Brian Kahn is the longest tenured writer on staff at HomeTheaterReview.com. His specialties include everything from speakers to whole-home audio systems to high-end audiophile and home theater gear, as well as room acoustics. By day, Brian is a partner at a West Los Angeles law firm.
Bluetooth speakers have been a hot item for the past couple of years. The demand for portable Bluetooth speakers remains high, especially for smaller ones that can be easily packed for travel. This demand has resulted in more and more "micro" sized speakers. These speakers need to include a Bluetooth receiver, battery, and amplifier, which leaves little room for drivers and their needed enclosure volume. Sound quality usually suffers, as does output level.
Monster's Superstar is from the company's second generation and is touted as the "world's smallest audiophile speaker." While I do not see any of the audiophiles I know trading in their carefully crafted home speaker systems for a portable Bluetooth speaker, it is nice to see manufacturers paying attention to sound quality and not just the number of features that can be listed on the product's packaging. That said, the Monster Superstar has a full array of features included for its $149 asking price, including both wired and Bluetooth connectivity options, a noise-canceling microphone, and IPX-4 splash resistance, thanks in part to a removable silicone case. The Superstar is extremely compact; measuring five by 2.5 by 0.9 inches (about the size of two smartphones stacked on top of one another) and weighing eight ounces, it can fit into many pockets without weighing you down. For those interested in color coordination, the Superstar can be had in grey, blue, or green.
After charging the speaker's internal battery through the micro USB port, I spent some time listening to the Superstar. I was immediately impressed by the midrange. Male vocals were reproduced much better than one would expect from such a small speaker. The Superstar has a pair of small (less than one inch) active drivers flanking a passive radiator on the front of the speaker, and a second passive radiator is on the back. This driver combination provided a surprisingly solid and balanced midrange. When listening to Joe Cocker's "Feeling Alright" (AIFF file from the album Ultimate Collection, Hip-O Records), the presentation was well balanced. With this track and similar recordings where the focus is on vocals and strings, the limited low-end frequency extension did not pose any problem.
However, when listening to bass-heavy tracks like Meghan Trainor's "All About the Bass" (AIFF file from the album Title, Epic) at louder volumes, the missing low frequencies were more apparent. Lowering the volume let the passive radiators catch up a bit, but their small size simply prohibits any significant output of low bass.
The Superstar's small size made it easy to carry around with me on lots of overnight trips. On some of my trips, I had to conduct conference calls and needed to use a speakerphone so that others at my location could participate. The Superstar smoked my iPhone's internal speaker, which was not surprising at all. More interesting to me was that the microphone did a good job picking up our voices, and the Superstar did a good job reproducing voices with which I am familiar. The ability to reproduce familiar voices is a good indicator of its abilities to reproduce other signals.
• As with Monster's ClarityHD Micro, the SuperStar's quality is better than most similarly sized micro portable speakers I have heard. Between the two speakers, I found the SuperStar to be more refined, especially in the midrange.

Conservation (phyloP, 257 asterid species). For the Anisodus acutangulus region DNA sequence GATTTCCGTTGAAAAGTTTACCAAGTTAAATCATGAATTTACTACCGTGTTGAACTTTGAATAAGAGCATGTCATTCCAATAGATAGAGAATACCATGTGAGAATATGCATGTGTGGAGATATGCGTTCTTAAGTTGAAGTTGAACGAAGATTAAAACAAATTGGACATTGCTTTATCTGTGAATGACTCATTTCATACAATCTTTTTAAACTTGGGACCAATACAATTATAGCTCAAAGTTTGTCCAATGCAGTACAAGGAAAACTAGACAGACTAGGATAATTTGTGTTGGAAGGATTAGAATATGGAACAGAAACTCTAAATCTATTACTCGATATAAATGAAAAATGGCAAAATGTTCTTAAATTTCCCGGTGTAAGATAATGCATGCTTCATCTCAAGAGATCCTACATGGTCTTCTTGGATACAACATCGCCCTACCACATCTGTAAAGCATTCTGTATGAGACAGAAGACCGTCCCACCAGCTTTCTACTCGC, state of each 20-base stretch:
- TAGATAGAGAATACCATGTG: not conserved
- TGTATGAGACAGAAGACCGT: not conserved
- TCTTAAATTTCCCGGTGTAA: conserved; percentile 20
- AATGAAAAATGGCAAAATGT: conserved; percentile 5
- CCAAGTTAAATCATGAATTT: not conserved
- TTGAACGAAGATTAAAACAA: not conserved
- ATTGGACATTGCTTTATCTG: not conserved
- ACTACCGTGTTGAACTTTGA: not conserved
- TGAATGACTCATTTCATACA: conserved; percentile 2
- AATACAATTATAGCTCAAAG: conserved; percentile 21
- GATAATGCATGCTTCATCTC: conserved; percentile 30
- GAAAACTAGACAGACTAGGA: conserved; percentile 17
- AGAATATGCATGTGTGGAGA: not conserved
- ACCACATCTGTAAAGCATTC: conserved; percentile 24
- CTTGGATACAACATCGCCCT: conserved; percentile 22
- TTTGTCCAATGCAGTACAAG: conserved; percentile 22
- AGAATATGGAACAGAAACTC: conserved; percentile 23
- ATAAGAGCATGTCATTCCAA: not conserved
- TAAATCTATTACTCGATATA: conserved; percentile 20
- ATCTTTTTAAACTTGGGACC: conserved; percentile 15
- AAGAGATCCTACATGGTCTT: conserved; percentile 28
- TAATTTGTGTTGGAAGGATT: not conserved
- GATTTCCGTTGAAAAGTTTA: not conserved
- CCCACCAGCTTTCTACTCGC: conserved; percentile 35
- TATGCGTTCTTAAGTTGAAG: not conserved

• The small size of the SuperStar made it easy to bring with me just about everywhere.
• Bluetooth and eighth-inch plug connectivity allows compatibility with a wide variety of phones and music players.
• The speaker has some annoying voice prompts. The loud voice that you hear when powering it on can be especially annoying when you are out in a group.
• The speaker exhibits distortion at higher volume and limited bass.
Comparison and Competition
There are countless other small, battery-powered Bluetooth speakers on the market. Some of the more popular options include the Jawbone Mini Jambox ($179), Bose Soundlink ($129), and Cambridge Audio Go V2 ($179).
The Superstar's small size and solid midrange performance make it very easy to like. The speaker easily fits into a jacket pocket or a small brief case, so it's easy to bring along on pleasure outings and business trips. All micro-sized, portable Bluetooth speakers have limited bass and dynamic capabilities, and I kept these limitations in mind when considering Monster's "world's smallest audiophile speaker" tagline for the Superstar. No speaker I have heard anywhere near this size is capable of providing concert-level volume, pounding bass, or a well-articulated soundstage. What I do want from a speaker this size is something that can provide clear music reproduction at reasonable volumes without any detracting artifacts. The Superstar does this. The Superstar did a good job from the midrange to the lower treble region, allowing vocals and strings to be reproduced with much more balance than I have heard from a speaker this size.
Listeners have many choices when it comes to micro-sized Bluetooth speakers, which is a good thing but can making choosing the right one for you a difficult task. For me, it is not difficult to recommend that the Superstar be on your audition list.
• Monster Inspiration Active Noise-Canceling Headphones at HomeTheaterReview.com.
• Monster ClarityHD Micro Portable Bluetooth Speaker Reviewed at HomeTheaterReview.com.
• Visit our Audiophile Bookshelf and Small Speakers category page at HomeTheaterReview.com.